Chapter 14: Pretrial Visual Identification Procedure

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Chapter 14 is titled "Pretrial Visual Identification Procedures." This refers to the process whereby eyewitnesses identify suspects of a crime. Most of these identifications are done through either a showup (where one suspect is shown to either a victim or a witness of a crime) or through a lineup (where several people are shown to a victim or witness at the same time). Eyewitness identification is not always accurate, however. Research has shown it is the leading cause of wrongful convictions. An individual's memory replies on perception, a highly selective neurological process that "is as dependent upon psychological factors as it is on physical senses" (Ferdico, Fradella, & Totten 538). Memory is made up of a three phase process: (1) the acquisition phase, where sensory data is encoded in the cerebral cortex; (2) the retention phase, where the brain stores the memory until it is called upon for retrieval; and (3) the retrieval phase, where an individual's brain searches for the information, retrieves it, and then is able to communicate it to others. There are several event and witness factors that have an influence on perception and memory. Event factors include time, duration of the event, speed and distance involved, changes in visual adaptation to light …show more content…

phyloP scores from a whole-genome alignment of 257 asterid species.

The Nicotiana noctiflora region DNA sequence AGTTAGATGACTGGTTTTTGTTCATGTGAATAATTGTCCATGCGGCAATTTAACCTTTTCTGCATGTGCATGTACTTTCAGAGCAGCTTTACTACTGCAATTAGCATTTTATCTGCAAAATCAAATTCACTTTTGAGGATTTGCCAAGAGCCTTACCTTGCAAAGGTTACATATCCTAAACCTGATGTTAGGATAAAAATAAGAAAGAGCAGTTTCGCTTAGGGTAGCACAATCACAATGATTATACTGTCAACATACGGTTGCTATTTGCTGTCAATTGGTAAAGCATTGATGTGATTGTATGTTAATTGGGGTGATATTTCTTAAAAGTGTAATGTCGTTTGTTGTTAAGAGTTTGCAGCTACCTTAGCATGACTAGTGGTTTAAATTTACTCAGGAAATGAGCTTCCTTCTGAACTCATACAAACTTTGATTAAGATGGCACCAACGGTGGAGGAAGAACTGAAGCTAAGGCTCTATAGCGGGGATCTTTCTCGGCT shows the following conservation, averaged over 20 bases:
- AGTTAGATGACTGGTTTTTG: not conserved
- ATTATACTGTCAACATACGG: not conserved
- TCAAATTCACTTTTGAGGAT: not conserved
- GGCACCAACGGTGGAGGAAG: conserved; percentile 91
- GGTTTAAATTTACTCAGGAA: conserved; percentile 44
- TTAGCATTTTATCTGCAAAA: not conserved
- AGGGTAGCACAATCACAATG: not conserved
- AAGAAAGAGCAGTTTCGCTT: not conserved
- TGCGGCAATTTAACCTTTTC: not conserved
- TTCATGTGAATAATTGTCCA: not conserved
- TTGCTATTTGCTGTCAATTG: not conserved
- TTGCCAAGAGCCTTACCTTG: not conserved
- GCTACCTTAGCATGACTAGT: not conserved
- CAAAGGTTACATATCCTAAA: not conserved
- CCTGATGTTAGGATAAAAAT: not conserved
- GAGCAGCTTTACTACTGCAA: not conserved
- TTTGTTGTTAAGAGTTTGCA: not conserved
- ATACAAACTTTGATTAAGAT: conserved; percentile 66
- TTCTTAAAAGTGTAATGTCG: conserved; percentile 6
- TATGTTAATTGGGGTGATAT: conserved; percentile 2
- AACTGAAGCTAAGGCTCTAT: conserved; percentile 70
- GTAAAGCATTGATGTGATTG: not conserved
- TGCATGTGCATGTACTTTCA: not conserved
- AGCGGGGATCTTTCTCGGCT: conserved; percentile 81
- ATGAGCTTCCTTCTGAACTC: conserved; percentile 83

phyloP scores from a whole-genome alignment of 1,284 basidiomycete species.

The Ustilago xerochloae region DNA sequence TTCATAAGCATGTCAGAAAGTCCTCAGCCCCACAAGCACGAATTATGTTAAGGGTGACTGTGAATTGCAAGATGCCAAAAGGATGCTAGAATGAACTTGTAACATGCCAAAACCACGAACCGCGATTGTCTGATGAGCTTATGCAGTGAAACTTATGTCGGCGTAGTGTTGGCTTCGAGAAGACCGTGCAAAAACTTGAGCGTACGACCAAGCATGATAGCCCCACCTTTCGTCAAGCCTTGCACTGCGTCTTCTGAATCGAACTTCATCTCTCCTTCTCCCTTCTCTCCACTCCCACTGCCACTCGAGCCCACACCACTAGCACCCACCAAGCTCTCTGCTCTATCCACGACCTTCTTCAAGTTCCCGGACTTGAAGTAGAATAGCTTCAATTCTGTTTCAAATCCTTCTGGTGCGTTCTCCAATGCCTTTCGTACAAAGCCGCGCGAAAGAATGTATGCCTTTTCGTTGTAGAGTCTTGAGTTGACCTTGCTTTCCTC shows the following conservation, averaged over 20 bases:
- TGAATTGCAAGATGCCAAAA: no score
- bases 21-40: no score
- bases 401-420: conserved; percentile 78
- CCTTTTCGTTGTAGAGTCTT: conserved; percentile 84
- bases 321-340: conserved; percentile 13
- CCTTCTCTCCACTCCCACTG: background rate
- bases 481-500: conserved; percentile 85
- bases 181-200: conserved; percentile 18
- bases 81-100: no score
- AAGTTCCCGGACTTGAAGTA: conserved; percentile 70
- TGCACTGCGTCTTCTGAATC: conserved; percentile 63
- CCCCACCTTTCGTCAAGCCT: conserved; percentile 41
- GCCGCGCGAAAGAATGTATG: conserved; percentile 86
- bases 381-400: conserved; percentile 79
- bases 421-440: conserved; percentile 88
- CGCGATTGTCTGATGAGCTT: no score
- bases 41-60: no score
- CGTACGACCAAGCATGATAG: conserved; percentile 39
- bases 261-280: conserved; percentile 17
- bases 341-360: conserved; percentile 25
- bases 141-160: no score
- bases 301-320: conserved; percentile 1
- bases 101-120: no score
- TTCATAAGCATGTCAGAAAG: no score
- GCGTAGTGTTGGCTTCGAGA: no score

Denno Rule establishes that pretrial identification procedures involving lineups, showups, and photo arrays should not be used in a way that is "unnecessarily suggestive and conducive to irreparable mistaken identification" (Ferdico, Fradella, & Totten 549). The factors to be taken into consideration when determining the reliability of a witness's identification include the: (1) witness's opportunity to view the criminal at the time of the crime; (2) witness's degree of attention; (3) accuracy of the witness's prior description of the criminal; (4) level of certainty demonstrated by the witness at the confrontation; and (5) length of time between the crime and the

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